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World Prematurity Day is November 17th
Fortunately, all my boys were born healthy and strong all within a few days of their due date. But each year worldwide, 13 million babies are born prematurely, and more than one million preemies have died just this year from the serious health challenges they face. The current rate of prematurity in the United States is 12.2 percent—one of the highest rates of preterm birth in the world. 75 percent of parents don’t know the definition of prematurity (birth at or before 37 weeks gestation), and during prenatal care, most pregnant women don’t ask their healthcare provider about the risk of delivering prematurely and the potential consequences of preterm birth for their child.
As preemies often have specialized health needs, it’s important to raise awareness of the increased risks that often come with premature birth. In the time leading up to November 17—World Prematurity Day—we’re hoping to educate all parents about the potential risks associated with preterm births, so parents of preemies are prepared to help protect these vulnerable babies. Since prematurity disrupts a baby’s development in the womb and often stunts the growth of their most critical organs, preemies are susceptible to a variety of illnesses and infections, especially during the winter months. As we head into November, it’s a perfect time to remind those—especially parents of preemies—about one seasonal virus that poses a threat to infants.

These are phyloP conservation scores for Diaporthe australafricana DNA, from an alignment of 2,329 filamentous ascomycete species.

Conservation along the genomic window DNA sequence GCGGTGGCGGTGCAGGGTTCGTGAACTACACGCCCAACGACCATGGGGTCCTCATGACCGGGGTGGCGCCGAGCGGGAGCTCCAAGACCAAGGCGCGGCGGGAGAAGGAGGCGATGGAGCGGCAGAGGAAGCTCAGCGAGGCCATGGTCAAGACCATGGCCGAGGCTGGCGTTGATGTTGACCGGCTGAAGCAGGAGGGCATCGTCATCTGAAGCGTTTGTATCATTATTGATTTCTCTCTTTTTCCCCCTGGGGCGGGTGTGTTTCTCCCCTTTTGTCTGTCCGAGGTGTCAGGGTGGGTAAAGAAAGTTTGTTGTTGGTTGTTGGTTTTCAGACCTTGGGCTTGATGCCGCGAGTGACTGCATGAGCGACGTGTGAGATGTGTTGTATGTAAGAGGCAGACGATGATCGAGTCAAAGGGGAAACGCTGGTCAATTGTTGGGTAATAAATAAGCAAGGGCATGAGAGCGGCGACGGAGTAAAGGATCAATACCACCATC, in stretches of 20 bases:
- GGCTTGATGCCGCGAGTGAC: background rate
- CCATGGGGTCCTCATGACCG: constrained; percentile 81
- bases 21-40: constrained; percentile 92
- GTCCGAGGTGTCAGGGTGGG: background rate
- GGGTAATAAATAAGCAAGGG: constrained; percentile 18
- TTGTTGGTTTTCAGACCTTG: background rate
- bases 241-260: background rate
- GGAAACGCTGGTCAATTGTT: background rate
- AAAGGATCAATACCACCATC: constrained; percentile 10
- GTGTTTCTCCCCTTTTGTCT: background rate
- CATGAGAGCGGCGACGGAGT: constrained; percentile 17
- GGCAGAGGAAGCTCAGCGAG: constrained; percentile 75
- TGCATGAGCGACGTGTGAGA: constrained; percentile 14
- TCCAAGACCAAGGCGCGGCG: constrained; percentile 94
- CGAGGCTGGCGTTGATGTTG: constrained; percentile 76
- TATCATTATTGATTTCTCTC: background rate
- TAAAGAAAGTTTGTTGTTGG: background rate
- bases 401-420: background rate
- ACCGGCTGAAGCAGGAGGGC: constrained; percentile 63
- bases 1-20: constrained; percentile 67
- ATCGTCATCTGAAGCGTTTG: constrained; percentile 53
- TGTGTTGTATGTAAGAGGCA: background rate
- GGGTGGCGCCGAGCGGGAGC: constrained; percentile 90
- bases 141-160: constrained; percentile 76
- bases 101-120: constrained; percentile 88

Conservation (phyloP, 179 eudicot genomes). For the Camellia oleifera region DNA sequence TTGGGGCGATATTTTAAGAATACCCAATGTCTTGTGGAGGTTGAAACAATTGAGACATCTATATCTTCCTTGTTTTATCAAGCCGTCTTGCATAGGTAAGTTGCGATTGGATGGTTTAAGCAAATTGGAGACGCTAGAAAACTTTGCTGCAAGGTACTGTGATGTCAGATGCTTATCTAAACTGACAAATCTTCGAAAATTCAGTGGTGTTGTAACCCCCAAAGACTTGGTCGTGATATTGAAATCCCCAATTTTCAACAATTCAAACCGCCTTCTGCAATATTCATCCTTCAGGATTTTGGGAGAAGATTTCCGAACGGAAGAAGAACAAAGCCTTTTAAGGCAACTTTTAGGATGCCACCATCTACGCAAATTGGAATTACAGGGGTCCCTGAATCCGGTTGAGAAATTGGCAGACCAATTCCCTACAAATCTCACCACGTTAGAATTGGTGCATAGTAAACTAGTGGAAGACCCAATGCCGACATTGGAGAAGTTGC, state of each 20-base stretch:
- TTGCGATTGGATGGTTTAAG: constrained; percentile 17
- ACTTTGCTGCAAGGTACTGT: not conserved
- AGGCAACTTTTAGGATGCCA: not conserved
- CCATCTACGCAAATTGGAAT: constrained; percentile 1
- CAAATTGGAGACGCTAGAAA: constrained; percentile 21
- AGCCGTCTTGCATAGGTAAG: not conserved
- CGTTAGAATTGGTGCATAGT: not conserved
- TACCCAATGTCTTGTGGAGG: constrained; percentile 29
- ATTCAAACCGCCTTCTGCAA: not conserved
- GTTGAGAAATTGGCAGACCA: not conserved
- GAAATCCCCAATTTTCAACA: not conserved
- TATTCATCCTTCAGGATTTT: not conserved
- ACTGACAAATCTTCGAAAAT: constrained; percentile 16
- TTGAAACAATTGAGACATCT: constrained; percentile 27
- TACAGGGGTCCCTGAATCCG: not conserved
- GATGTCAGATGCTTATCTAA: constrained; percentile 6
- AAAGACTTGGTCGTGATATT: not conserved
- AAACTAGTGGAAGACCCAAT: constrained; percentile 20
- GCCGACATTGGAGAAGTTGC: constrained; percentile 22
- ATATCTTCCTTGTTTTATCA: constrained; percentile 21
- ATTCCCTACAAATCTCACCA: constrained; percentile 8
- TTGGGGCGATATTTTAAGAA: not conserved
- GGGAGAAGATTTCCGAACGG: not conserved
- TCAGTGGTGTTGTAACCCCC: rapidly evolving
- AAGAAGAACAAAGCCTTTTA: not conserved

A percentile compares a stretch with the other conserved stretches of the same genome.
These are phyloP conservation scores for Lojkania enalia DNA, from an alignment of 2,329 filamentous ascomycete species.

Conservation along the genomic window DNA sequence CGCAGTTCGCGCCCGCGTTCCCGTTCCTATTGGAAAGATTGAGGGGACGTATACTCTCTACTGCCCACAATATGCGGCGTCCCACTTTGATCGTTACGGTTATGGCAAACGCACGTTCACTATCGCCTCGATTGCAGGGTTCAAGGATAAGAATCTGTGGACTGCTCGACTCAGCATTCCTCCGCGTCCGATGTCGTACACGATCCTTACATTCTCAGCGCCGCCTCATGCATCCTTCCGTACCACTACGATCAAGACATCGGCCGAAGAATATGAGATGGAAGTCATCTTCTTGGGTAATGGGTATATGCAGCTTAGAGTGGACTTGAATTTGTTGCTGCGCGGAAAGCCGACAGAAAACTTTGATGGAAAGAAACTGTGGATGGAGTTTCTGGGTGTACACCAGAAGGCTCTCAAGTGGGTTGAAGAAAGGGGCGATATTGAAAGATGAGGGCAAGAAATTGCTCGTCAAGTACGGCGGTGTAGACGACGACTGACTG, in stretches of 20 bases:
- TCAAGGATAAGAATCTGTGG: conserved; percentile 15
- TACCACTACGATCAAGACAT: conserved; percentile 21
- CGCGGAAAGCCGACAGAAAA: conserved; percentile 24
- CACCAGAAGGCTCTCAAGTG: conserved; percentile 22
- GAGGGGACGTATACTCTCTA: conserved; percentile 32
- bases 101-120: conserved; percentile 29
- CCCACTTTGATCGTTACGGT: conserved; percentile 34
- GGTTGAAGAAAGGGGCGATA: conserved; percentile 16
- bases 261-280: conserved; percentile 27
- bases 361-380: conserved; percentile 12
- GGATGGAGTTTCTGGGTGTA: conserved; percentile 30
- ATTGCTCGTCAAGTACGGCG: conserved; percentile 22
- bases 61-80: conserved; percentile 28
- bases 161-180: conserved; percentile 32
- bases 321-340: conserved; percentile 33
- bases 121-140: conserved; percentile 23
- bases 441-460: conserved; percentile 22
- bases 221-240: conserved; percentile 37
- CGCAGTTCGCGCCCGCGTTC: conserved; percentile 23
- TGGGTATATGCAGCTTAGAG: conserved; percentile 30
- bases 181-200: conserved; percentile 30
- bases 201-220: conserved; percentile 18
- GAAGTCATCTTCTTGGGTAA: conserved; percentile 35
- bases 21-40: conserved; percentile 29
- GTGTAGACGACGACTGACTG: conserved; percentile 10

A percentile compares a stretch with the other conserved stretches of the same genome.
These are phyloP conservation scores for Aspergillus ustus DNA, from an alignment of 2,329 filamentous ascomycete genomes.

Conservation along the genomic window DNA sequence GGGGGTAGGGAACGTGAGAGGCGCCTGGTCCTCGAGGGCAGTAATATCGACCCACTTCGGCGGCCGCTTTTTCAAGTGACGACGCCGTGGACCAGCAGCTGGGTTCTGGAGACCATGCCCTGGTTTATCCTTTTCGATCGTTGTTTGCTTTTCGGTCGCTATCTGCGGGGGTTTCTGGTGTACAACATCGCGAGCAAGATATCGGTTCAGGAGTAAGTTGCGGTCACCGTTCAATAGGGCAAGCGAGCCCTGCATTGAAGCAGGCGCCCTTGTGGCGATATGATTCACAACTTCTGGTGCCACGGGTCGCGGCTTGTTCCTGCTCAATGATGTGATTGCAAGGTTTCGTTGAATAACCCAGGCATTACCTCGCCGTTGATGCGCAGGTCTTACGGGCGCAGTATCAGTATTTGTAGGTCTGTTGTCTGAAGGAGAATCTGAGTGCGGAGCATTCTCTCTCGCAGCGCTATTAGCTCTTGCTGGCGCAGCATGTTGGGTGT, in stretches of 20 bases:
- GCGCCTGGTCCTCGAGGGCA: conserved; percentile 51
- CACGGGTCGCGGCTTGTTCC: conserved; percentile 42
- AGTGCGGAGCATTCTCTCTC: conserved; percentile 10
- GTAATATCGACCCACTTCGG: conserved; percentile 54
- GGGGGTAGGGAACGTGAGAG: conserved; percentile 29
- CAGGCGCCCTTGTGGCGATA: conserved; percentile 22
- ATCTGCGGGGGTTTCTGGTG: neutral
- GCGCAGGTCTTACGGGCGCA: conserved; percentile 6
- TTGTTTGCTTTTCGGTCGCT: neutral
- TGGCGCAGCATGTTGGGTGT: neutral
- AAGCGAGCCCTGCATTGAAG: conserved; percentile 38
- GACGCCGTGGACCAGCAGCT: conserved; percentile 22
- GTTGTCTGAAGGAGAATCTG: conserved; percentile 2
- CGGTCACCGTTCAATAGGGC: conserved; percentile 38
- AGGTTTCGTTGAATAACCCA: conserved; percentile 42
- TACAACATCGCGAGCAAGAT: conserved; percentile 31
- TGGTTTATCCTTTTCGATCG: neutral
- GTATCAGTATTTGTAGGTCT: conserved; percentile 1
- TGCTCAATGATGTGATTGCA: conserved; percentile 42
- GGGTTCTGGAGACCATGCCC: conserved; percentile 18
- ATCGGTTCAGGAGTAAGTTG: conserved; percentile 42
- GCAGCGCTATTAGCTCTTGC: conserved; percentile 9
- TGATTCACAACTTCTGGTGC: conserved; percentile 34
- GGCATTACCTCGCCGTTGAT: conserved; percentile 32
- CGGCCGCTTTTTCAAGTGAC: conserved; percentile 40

Learn the Symptoms of Severe RSV Disease:
Contact your child’s pediatrician immediately if your child exhibits one or more of the following:
- · Persistent coughing or wheezing
- · Bluish color around the mouth or fingernails
- · Rapid, difficult, or gasping breaths
- · Fever [especially if it is over 100.4°F (rectal) in infants under 3 months of age]
Know The Facts About RSV Infographic
Please visit the RSV Protection Website for more information